Last week the Phillies demoted rookie reliever Michael Schwimer to Triple-A, but the right-hander was unhappy about the move and believed he should have been placed on the disabled list instead because of elbow soreness.
That may not seem like a big difference, but a DL stint would mean collecting a major-league salary and accruing major-league service time, both of which beat the hell out of Triple-A.
It’s now five days later and Schwimer has yet to report to Triple-A, with Bob Brookover of the Philadelphia Inquirer writing that he’s seeking a second opinion to prove that the elbow injury is legitimate
When asked about the situation, general manager Ruben Amaro Jr. replied:
He’s not in Lehigh Valley, but we don’t plan on taking any action. I really can’t comment on anything else.
There are examples of players in similar situations filing grievances against the team, although considering Schwimer is years from arbitration, let alone free agency, you’d think the Phillies would ditch the hardline stance before it got to that point.
Ken Rosenthal reports that the San Diego Padres have traded closer Brad Hand and reliever Adam Cimber to the Cleveland Indians. In return the Padres are getting top catching prospect Francisco Mejia.
Hand, the Padres’ All-Star closer, has a 3.05 ERA and 65/15 K/BB ratio and 24 saves over over 44.1 innings of work this season. In addition to helping an Indians bullpen which has struggled mightily this season, Hand will provide an insurance policy for the next two seasons given that both Andrew Miller and Cody Allen are due to hit free agency this winter. Hand, meanwhile, is under contract for this year and next for a total of $13.5 million, with a $10 million club option for 2021.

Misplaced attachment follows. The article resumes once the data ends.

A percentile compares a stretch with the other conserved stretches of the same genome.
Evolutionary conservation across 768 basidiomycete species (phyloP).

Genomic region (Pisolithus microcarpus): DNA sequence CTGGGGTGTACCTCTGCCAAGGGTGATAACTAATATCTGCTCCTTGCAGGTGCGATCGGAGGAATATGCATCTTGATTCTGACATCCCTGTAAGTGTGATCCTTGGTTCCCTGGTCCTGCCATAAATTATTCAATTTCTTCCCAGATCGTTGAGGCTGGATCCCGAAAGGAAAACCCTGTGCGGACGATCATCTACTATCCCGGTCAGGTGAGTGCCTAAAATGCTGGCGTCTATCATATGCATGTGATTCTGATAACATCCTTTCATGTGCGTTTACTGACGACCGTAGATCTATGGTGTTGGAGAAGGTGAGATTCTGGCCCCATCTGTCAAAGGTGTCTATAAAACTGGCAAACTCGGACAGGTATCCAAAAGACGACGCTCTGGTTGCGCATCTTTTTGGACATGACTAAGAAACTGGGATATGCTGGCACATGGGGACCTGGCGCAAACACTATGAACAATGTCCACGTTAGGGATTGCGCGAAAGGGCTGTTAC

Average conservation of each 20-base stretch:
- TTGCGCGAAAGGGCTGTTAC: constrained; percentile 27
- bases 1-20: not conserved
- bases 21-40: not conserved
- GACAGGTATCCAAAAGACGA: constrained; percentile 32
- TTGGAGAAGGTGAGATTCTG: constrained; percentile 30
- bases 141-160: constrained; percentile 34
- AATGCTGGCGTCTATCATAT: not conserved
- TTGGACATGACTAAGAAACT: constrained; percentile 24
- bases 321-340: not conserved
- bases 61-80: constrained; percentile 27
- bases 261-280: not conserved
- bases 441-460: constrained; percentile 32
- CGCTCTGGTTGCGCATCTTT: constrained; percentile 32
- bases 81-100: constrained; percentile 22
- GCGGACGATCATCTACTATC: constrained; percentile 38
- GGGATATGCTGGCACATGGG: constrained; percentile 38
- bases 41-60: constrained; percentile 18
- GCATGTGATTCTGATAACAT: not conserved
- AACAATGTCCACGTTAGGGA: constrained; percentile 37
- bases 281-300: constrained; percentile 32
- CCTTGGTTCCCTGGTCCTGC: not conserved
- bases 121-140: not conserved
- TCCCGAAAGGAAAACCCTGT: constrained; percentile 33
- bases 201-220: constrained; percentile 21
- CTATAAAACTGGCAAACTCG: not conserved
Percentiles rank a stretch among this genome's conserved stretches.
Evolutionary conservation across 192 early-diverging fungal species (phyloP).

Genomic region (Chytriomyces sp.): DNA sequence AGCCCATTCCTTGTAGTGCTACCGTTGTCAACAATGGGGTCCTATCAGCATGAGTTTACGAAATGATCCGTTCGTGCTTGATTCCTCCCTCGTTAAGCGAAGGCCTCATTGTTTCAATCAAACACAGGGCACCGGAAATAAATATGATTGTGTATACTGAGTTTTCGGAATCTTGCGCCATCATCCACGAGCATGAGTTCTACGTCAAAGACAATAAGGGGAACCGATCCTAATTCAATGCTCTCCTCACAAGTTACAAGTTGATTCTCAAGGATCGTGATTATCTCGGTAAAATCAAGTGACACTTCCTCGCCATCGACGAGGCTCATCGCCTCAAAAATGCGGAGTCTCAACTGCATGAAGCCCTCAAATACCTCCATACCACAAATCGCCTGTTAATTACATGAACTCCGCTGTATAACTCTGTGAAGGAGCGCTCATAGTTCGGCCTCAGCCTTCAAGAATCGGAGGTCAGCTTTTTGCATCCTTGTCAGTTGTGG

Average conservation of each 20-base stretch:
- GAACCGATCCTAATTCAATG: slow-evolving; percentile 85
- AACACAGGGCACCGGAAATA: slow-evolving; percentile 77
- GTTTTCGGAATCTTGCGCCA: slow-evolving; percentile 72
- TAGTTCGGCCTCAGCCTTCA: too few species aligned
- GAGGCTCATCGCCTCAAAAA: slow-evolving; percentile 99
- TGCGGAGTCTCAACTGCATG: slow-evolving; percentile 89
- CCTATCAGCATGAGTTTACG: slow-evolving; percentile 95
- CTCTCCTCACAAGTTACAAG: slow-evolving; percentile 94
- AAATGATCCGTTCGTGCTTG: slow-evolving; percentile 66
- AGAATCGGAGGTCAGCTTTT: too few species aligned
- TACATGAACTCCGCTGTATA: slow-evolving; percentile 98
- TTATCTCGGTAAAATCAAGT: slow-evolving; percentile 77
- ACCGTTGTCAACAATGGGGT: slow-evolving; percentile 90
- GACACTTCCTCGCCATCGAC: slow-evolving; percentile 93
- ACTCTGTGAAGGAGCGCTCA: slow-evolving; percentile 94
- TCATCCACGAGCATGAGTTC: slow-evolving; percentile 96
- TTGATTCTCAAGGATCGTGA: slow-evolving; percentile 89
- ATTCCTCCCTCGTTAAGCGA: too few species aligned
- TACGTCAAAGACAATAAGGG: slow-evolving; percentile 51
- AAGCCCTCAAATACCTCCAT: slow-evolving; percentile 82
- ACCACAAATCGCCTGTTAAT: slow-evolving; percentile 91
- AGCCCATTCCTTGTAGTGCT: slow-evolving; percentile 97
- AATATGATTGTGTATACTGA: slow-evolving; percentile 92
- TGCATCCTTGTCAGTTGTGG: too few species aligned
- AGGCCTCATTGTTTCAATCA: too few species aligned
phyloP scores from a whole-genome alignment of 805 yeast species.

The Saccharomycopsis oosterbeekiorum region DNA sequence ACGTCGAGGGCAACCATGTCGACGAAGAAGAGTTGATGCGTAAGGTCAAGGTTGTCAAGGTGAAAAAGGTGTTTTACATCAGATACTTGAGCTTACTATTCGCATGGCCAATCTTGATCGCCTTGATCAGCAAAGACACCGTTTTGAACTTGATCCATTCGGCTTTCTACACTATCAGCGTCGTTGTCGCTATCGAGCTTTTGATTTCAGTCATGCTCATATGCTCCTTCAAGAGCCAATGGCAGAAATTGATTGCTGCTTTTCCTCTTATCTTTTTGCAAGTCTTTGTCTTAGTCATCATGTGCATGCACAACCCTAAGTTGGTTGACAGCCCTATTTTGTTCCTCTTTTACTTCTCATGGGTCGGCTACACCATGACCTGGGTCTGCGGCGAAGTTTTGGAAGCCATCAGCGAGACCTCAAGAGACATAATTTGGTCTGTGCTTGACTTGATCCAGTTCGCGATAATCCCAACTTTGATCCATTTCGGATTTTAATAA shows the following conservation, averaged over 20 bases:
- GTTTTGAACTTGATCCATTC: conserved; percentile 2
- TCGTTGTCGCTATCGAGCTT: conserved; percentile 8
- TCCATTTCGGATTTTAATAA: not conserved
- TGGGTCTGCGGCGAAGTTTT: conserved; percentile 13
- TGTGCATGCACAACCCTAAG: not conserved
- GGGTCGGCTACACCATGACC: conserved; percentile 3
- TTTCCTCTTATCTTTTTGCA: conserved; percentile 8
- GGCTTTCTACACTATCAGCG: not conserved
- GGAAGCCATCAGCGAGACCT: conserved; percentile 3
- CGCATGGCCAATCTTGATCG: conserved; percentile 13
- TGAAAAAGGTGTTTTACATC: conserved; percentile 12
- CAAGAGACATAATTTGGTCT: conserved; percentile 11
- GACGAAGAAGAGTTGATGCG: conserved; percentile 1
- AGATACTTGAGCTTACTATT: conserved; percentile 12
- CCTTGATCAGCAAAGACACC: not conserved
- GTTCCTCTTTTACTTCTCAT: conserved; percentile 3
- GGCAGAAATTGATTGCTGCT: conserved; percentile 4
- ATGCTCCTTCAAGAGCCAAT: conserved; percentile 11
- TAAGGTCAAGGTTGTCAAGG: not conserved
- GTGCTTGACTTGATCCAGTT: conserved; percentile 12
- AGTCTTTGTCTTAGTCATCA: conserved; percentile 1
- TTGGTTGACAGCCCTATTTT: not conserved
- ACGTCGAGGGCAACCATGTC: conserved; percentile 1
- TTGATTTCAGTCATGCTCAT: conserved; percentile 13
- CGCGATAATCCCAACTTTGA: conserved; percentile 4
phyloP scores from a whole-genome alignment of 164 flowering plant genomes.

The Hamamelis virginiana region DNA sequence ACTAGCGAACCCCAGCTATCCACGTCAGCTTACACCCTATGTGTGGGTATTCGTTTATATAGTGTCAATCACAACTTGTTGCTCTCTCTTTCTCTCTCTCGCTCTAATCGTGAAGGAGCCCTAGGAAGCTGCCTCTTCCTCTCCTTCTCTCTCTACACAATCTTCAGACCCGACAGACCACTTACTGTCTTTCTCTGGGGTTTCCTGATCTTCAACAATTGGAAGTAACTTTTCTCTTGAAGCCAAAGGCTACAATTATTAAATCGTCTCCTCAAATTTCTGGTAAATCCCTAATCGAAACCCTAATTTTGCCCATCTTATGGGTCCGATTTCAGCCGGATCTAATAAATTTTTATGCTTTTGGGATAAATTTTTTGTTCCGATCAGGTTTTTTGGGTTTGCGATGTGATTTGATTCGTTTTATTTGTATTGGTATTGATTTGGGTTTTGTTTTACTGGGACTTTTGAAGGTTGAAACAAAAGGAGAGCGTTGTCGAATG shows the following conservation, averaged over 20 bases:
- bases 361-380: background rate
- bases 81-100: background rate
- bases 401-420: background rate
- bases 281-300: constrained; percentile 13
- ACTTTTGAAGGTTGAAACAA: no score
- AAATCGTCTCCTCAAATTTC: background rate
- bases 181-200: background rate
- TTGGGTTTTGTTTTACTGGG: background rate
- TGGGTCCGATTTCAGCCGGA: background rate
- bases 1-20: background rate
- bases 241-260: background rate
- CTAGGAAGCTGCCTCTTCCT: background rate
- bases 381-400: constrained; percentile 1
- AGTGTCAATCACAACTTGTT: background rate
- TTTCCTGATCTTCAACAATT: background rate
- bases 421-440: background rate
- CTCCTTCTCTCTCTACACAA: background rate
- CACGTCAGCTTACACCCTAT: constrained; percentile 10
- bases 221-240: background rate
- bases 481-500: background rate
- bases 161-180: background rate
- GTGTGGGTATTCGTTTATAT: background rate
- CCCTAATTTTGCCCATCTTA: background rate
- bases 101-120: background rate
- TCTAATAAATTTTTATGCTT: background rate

Cimber is another fine reliever who, along with Hand, suddenly transforms the Indians’ bullpen. He’s a 27-year-old rookie, but he’s been a very useful one this year, posting a 3.17 ERA in 42 games, with a K/BB ratio of 51/10 in 48.1 innings. He’s pitched even better than that of late and has been particularly hard on righties. He’s under team control through 2023.
In Mejia, the Padres are getting the Indians’ top hitting prospect. A catcher — though not necessarily a great defensive one — Mejia has struggled in brief stints in the big leagues thus far but is a .291/.344/.438 hitter in six minor league seasons and, at times, has shown star potential. He turns 23 in October.
A nice piece for the Padres in the long term and an immediate upgrade to the Indians’ bullpen in the short term. In short: a baseball trade.